Talk:Anarchism/Archive 2

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There is an archive of old talk from this page at Talk:Anarchism/Archive1. It contains a lot of useful discussion, which should show you why the page looks as it did up to the end of 2002. -- Sam 10:55 Jan 18, 2003 (UTC)


Okay, after certain changes, the external links section looks absurd. We need to cut it down. We shouldn't be linking to every anarchist site on the web.

Also, the addition of green anarchists, eco-anarchists and cyber punks to the 'master list' of anarchist theories goes against a lot of what we've tried to do with this page in the past. (See the archive.)

There are a number of problems with this page (and related pages) that keep coming up. One of them is this: every now and then, someone comes along and completely changes everything, or makes small changes that are in fact very significant. See the history of this page: [1], [2]... Of course, there's nothing wrong with all this upheaval: we've got a good article out of it. (Or is that depsite it?!) But I suggest we have a statement at the top of this talk page, stating clearly what we're attempting to do with this page, which is disambiguate the various theories, and find a way to include all the "57 varieties" (heh) in an easy-to-follow article. For as far back as the history of the page goes (october 2001), the solution has been to identify three strands of anarchism -- libertarian socialism, anarcho-capitalism and individualist anarchism -- and to fit everything else in that format. We want this article to get to the point... and to disambiguate between some very different theories.

Sam 10:55 Jan 18, 2003 (UTC)

The external links

Following is the entire external links section that 151.197.5.64 left in [3]. I think sie took some out too, though; they can be found in the history. These are my (main) issues with this list:

  1. Many of them (probably all of them) are only related to one form of anarchism: mostly libertarian socialism, I think. Those should be on the page relating to that form of anarchism specifically.
  2. The list is far too long. Look at it! It would waste so much space on a printed article, and it doesn't even look managable on screen.

See below for more comments on the criteria for including external links. These are, of course, up for discussion. Here's the list...


External links:

There are a number of anarchist organizations and projects as well as anarchist-relones...


I've just posted a link to an FAQ which deals with both 'left-anarchism' and 'anarcho-capitalism'. This is an example of the sort of link that I think should appear here: it has no particular affiliation, and disinguishes between the different forms of anarchism in the same way that this article does, so it avoids confusion.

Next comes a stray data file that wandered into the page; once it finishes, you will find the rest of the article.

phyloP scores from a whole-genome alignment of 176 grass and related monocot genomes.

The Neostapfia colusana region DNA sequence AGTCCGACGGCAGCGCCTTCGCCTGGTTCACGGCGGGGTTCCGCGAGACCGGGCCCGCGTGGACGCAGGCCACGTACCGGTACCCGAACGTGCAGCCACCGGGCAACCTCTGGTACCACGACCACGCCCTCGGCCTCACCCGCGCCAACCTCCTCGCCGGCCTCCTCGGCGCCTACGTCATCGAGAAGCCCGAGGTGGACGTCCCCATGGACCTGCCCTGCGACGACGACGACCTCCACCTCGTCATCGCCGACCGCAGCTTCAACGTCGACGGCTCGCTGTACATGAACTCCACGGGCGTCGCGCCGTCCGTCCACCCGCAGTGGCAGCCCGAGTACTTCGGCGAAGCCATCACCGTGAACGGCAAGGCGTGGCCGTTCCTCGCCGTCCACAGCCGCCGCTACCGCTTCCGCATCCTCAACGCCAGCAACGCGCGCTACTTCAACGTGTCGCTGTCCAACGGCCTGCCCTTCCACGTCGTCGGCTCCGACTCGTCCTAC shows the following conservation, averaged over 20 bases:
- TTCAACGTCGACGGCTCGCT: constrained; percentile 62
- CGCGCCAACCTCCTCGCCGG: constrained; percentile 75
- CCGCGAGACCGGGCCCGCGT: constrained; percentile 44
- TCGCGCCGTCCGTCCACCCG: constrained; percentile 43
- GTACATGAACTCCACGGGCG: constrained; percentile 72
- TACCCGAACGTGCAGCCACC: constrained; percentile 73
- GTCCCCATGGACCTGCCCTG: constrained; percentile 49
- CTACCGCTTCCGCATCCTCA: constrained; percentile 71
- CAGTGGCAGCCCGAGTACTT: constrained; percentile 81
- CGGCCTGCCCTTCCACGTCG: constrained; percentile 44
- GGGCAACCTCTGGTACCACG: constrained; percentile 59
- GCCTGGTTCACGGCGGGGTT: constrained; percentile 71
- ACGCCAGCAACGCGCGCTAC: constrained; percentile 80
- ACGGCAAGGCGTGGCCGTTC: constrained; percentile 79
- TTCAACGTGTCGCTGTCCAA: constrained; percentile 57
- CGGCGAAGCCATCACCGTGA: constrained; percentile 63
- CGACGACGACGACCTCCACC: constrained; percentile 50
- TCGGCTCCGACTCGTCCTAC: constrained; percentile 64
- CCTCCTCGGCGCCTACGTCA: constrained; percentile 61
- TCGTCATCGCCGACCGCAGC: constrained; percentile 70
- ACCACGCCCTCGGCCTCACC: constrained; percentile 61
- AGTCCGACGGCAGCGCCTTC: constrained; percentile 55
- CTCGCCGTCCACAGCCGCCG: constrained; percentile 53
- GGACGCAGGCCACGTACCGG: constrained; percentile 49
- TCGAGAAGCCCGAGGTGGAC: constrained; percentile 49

The page currently refers to cyberpunks as one of the "major branches of anarchist theory". This is blatantly inaccurate. -- Sam


Should part of this (below) go on anarchy? I suggest a longer version goes there, or on the wiktionary, and a more succint version goes here, with an obvious link to wherever the longer discussion is. -- Sam 19:59 Jan 20, 2003 (UTC)

The word anarchy derives from the Greek roots an- (without, not) and -arch (ruler, authority, first; cf. -archy). More precisely, the term comes from New Latin anarchia, which is from Greek anarkhia, from anarkhos ("without a ruler": an-, without; + arkhos, ruler). In English, the term anarchism is taken to mean "without rulers", "without government", or "without hierarchy" -- as opposed to "no rules", which some might see as the more correct translation. The first known usage of the word can be traced to the French Revolution, when it was used as a derogatory term against the left; the French philosopher Pierre-Joseph Proudhon then became the first to call himself an "anarchist", the first positive use of the term.

Because there is no central definition or authority on what anarchism is (in part due to the anarchist philosophy which opposes such authority) there are a number of different versions and definitions of anarchist theory; while two people may both call themselves anarchists, their ideologies may differ immensely.

I don't think the emphasised comment above really portrays the real situation. Anarchists don't oppose the academic type of authority, but the hierarchal one. This highlights something that should be discussed later on, though, before or after the various anarchist theories are discussed in comparison -- ie. a paragraph or two on why there are so many different strands of theory. -- Sam

Whose authoritative academic definition of anarchism do you feel all anarchists accept? Dietary Fiber

None, that's why I put the original comment in myself ("Because there is no central definition or authority on what anarchism is,..."). What I mean is that although there is no academic authority on what anarchism is, that is not because anarchists reject authority: I feel that wording is misleading. It may be because anarchist philosophies advocate autonomy and a lack of hierarchy. It is this, I think, that leads to differing opinions on what anarchism is.